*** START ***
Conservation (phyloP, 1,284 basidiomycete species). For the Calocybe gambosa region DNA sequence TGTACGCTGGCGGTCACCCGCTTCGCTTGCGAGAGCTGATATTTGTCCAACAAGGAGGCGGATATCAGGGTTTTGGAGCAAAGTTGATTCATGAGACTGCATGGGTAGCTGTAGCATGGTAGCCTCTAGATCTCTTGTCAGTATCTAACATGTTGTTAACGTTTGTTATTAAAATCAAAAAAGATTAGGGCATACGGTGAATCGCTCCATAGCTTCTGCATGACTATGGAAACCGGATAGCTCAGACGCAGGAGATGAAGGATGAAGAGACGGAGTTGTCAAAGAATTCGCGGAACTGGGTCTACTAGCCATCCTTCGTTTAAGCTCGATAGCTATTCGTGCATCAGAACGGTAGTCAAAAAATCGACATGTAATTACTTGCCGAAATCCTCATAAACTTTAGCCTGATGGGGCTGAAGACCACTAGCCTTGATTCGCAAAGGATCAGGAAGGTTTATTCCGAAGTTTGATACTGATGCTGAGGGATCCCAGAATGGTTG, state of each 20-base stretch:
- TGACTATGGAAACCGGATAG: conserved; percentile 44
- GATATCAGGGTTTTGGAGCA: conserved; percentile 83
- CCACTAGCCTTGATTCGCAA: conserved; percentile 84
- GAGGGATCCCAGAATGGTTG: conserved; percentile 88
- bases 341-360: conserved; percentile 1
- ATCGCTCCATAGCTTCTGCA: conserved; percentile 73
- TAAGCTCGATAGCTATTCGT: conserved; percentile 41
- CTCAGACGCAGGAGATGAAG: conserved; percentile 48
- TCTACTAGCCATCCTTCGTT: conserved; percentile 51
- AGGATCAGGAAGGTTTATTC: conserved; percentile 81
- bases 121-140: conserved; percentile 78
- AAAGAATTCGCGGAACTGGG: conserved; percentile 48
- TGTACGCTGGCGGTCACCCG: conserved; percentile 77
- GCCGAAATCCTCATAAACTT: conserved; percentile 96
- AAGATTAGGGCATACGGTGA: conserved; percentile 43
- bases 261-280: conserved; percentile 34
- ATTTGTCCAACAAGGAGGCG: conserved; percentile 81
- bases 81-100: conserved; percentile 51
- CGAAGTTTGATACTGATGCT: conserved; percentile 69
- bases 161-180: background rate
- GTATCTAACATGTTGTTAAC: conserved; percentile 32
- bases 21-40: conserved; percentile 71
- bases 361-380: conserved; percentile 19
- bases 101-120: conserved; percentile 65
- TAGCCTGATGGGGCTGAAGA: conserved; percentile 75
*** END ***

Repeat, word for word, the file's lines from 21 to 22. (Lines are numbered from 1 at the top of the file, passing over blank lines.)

- bases 161-180: background rate
- GTATCTAACATGTTGTTAAC: conserved; percentile 32